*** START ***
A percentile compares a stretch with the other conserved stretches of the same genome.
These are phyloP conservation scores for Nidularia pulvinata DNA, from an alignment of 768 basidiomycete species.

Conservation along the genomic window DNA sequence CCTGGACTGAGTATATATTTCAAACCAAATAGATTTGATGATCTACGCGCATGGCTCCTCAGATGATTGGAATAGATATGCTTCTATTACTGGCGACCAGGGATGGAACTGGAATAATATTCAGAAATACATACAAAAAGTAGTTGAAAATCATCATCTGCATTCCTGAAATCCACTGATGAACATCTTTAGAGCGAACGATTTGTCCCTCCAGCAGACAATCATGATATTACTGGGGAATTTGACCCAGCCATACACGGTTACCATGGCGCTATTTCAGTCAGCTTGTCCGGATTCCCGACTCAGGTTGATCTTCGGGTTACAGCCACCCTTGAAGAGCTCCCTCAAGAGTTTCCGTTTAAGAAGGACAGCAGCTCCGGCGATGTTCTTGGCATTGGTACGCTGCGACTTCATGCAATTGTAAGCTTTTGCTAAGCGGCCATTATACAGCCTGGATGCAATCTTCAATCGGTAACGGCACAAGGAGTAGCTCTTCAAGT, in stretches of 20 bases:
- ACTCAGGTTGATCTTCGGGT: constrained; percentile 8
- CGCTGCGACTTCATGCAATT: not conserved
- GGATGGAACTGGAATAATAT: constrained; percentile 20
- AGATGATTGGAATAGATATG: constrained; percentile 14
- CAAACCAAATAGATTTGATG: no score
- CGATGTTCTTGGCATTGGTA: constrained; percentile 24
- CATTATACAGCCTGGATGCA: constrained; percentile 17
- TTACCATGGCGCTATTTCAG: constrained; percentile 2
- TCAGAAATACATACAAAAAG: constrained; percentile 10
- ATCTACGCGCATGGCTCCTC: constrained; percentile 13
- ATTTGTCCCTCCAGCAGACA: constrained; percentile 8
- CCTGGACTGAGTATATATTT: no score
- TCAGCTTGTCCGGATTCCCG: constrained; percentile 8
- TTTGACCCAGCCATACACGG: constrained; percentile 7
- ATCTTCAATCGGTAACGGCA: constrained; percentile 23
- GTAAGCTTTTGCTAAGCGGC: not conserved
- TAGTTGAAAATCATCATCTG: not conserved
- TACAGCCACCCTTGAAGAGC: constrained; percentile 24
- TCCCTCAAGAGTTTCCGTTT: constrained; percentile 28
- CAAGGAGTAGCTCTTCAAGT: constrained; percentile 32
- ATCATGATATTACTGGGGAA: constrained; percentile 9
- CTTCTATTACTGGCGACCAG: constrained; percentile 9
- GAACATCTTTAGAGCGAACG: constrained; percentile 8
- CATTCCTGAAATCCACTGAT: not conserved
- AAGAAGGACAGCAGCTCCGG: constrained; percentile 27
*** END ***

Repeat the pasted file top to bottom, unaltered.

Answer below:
A percentile compares a stretch with the other conserved stretches of the same genome.
These are phyloP conservation scores for Nidularia pulvinata DNA, from an alignment of 768 basidiomycete species.

Conservation along the genomic window DNA sequence CCTGGACTGAGTATATATTTCAAACCAAATAGATTTGATGATCTACGCGCATGGCTCCTCAGATGATTGGAATAGATATGCTTCTATTACTGGCGACCAGGGATGGAACTGGAATAATATTCAGAAATACATACAAAAAGTAGTTGAAAATCATCATCTGCATTCCTGAAATCCACTGATGAACATCTTTAGAGCGAACGATTTGTCCCTCCAGCAGACAATCATGATATTACTGGGGAATTTGACCCAGCCATACACGGTTACCATGGCGCTATTTCAGTCAGCTTGTCCGGATTCCCGACTCAGGTTGATCTTCGGGTTACAGCCACCCTTGAAGAGCTCCCTCAAGAGTTTCCGTTTAAGAAGGACAGCAGCTCCGGCGATGTTCTTGGCATTGGTACGCTGCGACTTCATGCAATTGTAAGCTTTTGCTAAGCGGCCATTATACAGCCTGGATGCAATCTTCAATCGGTAACGGCACAAGGAGTAGCTCTTCAAGT, in stretches of 20 bases:
- ACTCAGGTTGATCTTCGGGT: constrained; percentile 8
- CGCTGCGACTTCATGCAATT: not conserved
- GGATGGAACTGGAATAATAT: constrained; percentile 20
- AGATGATTGGAATAGATATG: constrained; percentile 14
- CAAACCAAATAGATTTGATG: no score
- CGATGTTCTTGGCATTGGTA: constrained; percentile 24
- CATTATACAGCCTGGATGCA: constrained; percentile 17
- TTACCATGGCGCTATTTCAG: constrained; percentile 2
- TCAGAAATACATACAAAAAG: constrained; percentile 10
- ATCTACGCGCATGGCTCCTC: constrained; percentile 13
- ATTTGTCCCTCCAGCAGACA: constrained; percentile 8
- CCTGGACTGAGTATATATTT: no score
- TCAGCTTGTCCGGATTCCCG: constrained; percentile 8
- TTTGACCCAGCCATACACGG: constrained; percentile 7
- ATCTTCAATCGGTAACGGCA: constrained; percentile 23
- GTAAGCTTTTGCTAAGCGGC: not conserved
- TAGTTGAAAATCATCATCTG: not conserved
- TACAGCCACCCTTGAAGAGC: constrained; percentile 24
- TCCCTCAAGAGTTTCCGTTT: constrained; percentile 28
- CAAGGAGTAGCTCTTCAAGT: constrained; percentile 32
- ATCATGATATTACTGGGGAA: constrained; percentile 9
- CTTCTATTACTGGCGACCAG: constrained; percentile 9
- GAACATCTTTAGAGCGAACG: constrained; percentile 8
- CATTCCTGAAATCCACTGAT: not conserved
- AAGAAGGACAGCAGCTCCGG: constrained; percentile 27